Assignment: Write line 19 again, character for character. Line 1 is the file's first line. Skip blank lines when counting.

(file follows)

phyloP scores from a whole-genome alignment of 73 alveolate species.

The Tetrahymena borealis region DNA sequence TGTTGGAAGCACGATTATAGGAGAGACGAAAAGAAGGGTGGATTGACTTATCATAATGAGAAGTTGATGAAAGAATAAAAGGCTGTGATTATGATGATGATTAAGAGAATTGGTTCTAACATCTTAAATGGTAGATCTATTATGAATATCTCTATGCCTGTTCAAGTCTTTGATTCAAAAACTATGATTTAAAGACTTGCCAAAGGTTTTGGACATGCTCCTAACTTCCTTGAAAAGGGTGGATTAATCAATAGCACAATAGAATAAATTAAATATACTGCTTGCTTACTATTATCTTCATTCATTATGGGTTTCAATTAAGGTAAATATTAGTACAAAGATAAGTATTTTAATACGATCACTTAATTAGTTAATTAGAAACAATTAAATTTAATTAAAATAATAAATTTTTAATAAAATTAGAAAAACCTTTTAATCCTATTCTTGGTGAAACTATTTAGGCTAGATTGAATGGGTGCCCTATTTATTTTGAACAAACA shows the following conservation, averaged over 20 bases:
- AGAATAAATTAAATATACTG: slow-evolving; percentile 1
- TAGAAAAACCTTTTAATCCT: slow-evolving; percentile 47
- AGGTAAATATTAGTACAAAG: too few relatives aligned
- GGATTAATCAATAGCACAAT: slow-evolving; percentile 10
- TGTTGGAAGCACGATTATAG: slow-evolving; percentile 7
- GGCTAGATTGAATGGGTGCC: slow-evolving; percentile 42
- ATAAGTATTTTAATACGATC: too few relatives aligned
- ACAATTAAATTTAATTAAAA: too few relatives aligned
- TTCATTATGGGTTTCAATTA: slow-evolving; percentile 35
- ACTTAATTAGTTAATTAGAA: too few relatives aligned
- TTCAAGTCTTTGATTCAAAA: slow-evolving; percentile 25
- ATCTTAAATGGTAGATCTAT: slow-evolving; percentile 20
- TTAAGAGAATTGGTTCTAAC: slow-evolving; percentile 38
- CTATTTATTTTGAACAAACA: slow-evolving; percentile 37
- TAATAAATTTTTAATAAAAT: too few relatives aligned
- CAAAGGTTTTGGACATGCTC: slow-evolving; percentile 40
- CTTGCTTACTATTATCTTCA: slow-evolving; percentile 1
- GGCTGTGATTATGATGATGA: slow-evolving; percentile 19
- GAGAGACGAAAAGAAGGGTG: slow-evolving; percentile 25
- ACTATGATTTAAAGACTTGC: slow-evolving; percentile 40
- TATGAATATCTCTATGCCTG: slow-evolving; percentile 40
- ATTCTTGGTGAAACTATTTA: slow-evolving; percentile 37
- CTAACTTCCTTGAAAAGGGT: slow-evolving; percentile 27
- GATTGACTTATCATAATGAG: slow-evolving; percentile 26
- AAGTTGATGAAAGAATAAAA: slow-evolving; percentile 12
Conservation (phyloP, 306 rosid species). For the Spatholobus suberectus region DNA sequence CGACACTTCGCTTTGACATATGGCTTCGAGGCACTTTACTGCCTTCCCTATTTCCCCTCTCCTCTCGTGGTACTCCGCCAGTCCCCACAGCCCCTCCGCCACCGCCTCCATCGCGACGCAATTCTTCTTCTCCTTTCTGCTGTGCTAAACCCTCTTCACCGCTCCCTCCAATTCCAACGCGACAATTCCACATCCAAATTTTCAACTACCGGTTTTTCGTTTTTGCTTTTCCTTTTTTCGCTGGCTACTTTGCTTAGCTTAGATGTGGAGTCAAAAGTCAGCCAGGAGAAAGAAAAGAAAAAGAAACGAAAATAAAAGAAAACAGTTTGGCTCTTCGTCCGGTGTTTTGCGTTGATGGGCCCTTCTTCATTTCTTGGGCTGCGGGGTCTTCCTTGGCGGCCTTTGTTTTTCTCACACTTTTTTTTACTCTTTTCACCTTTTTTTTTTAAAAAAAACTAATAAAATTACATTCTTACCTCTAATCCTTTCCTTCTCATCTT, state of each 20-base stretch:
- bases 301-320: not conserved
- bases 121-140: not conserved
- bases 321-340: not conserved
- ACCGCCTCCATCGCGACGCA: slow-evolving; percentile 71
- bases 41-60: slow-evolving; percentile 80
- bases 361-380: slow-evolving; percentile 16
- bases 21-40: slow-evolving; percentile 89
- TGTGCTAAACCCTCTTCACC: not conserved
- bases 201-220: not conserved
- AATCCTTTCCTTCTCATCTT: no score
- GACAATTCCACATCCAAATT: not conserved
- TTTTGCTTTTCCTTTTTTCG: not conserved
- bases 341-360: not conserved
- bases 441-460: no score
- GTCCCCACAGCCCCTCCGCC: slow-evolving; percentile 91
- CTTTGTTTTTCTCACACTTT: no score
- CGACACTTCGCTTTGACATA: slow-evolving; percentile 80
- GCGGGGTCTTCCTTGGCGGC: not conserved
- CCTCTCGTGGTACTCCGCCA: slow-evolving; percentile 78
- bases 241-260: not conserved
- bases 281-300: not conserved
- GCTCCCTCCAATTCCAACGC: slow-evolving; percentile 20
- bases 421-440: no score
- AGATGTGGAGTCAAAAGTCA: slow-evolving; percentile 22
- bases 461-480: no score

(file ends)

- CTTGCTTACTATTATCTTCA: slow-evolving; percentile 1